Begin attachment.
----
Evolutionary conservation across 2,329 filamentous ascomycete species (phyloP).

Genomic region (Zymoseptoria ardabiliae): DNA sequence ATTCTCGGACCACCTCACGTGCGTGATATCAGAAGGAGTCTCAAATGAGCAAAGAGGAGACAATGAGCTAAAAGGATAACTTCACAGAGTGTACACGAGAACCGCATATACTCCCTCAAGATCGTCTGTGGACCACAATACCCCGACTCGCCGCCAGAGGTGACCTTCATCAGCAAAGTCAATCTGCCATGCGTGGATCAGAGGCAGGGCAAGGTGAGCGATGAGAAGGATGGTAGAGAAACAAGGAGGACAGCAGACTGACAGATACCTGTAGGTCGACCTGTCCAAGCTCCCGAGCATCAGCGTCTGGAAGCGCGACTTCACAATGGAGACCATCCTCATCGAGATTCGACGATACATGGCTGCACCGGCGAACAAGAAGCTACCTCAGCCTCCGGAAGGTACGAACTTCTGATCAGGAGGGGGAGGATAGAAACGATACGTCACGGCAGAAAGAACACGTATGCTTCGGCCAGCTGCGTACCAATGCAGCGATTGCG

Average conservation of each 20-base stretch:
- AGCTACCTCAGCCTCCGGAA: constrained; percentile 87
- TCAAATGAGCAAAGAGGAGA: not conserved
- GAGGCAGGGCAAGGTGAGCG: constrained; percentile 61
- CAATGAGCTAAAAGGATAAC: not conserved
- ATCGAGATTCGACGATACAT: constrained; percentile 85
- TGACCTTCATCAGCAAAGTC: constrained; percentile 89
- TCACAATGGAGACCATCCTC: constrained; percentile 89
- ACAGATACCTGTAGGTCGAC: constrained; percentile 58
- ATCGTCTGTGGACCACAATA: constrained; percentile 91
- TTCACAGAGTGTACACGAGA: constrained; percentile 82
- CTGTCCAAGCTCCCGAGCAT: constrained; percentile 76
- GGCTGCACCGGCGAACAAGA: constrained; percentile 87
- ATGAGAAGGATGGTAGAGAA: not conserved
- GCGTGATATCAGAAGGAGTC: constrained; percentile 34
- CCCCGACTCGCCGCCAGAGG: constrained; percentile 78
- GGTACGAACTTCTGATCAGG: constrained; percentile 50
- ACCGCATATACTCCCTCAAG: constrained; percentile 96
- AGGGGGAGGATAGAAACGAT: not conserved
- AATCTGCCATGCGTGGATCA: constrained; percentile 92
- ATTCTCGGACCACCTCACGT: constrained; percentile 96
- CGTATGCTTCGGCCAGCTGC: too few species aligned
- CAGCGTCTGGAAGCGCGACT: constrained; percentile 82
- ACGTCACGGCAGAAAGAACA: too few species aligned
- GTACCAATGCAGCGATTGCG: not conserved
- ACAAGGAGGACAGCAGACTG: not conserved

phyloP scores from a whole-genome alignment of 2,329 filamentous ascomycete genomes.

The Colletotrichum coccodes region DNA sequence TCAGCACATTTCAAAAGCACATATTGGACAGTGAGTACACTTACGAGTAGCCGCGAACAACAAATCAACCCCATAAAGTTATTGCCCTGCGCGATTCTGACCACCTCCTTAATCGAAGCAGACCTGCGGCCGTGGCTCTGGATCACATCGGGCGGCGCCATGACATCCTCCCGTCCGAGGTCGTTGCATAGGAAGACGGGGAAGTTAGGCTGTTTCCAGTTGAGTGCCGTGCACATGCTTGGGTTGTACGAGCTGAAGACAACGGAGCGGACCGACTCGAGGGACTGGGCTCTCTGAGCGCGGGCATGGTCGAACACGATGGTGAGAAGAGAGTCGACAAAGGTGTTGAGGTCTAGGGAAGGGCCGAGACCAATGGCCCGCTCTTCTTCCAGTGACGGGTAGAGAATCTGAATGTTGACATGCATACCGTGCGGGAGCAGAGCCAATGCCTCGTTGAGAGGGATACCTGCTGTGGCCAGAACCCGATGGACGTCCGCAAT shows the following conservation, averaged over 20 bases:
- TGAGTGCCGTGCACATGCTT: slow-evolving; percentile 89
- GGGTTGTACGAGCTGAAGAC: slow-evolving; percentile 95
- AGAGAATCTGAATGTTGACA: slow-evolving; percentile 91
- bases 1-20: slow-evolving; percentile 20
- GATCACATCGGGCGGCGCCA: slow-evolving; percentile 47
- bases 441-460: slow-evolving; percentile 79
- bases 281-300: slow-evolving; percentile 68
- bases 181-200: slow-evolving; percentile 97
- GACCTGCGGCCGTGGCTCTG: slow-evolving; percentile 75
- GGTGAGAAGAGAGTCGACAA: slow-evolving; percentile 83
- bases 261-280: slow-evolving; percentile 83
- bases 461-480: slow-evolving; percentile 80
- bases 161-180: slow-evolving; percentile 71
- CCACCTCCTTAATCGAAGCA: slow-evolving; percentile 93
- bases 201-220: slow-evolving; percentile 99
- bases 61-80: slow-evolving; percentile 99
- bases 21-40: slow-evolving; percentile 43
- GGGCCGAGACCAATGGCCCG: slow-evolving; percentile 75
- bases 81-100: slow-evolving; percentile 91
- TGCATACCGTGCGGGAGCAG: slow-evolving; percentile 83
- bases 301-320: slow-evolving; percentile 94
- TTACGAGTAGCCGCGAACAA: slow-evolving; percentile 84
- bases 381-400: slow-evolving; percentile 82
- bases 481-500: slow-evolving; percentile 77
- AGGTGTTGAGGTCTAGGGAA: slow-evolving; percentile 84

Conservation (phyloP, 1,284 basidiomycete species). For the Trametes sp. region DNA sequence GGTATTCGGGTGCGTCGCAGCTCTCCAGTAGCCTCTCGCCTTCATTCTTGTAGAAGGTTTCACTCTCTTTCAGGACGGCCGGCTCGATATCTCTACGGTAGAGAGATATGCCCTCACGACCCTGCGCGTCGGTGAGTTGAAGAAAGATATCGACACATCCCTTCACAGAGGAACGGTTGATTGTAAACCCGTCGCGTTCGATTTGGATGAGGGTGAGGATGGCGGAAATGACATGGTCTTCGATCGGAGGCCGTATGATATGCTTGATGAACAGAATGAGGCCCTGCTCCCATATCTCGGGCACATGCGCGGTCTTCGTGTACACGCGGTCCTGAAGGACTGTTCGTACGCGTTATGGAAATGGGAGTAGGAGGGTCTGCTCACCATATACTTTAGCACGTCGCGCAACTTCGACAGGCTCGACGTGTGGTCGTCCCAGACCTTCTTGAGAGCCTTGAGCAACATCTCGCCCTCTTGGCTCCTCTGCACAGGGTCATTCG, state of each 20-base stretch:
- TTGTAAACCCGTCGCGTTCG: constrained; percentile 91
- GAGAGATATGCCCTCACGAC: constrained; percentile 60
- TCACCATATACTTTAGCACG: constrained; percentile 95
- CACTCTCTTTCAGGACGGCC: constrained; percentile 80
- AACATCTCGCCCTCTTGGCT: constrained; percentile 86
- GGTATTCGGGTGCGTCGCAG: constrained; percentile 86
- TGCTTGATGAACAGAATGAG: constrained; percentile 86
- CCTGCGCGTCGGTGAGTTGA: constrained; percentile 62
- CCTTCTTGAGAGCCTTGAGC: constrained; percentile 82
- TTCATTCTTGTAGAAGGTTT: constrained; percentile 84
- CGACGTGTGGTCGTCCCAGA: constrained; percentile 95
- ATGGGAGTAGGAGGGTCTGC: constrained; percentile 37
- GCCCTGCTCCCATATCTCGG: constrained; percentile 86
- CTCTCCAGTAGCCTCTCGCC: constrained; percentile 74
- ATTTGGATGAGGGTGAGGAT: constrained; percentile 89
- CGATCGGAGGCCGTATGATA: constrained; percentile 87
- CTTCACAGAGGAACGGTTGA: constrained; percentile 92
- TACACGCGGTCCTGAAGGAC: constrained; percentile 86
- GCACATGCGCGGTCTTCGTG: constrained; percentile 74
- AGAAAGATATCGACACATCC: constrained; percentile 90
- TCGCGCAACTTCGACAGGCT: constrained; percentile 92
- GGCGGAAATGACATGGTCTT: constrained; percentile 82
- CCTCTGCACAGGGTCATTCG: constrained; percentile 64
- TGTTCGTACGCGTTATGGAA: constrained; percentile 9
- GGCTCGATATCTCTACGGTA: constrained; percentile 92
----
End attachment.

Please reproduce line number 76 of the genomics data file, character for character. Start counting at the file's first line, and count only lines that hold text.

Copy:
- AGAAAGATATCGACACATCC: constrained; percentile 90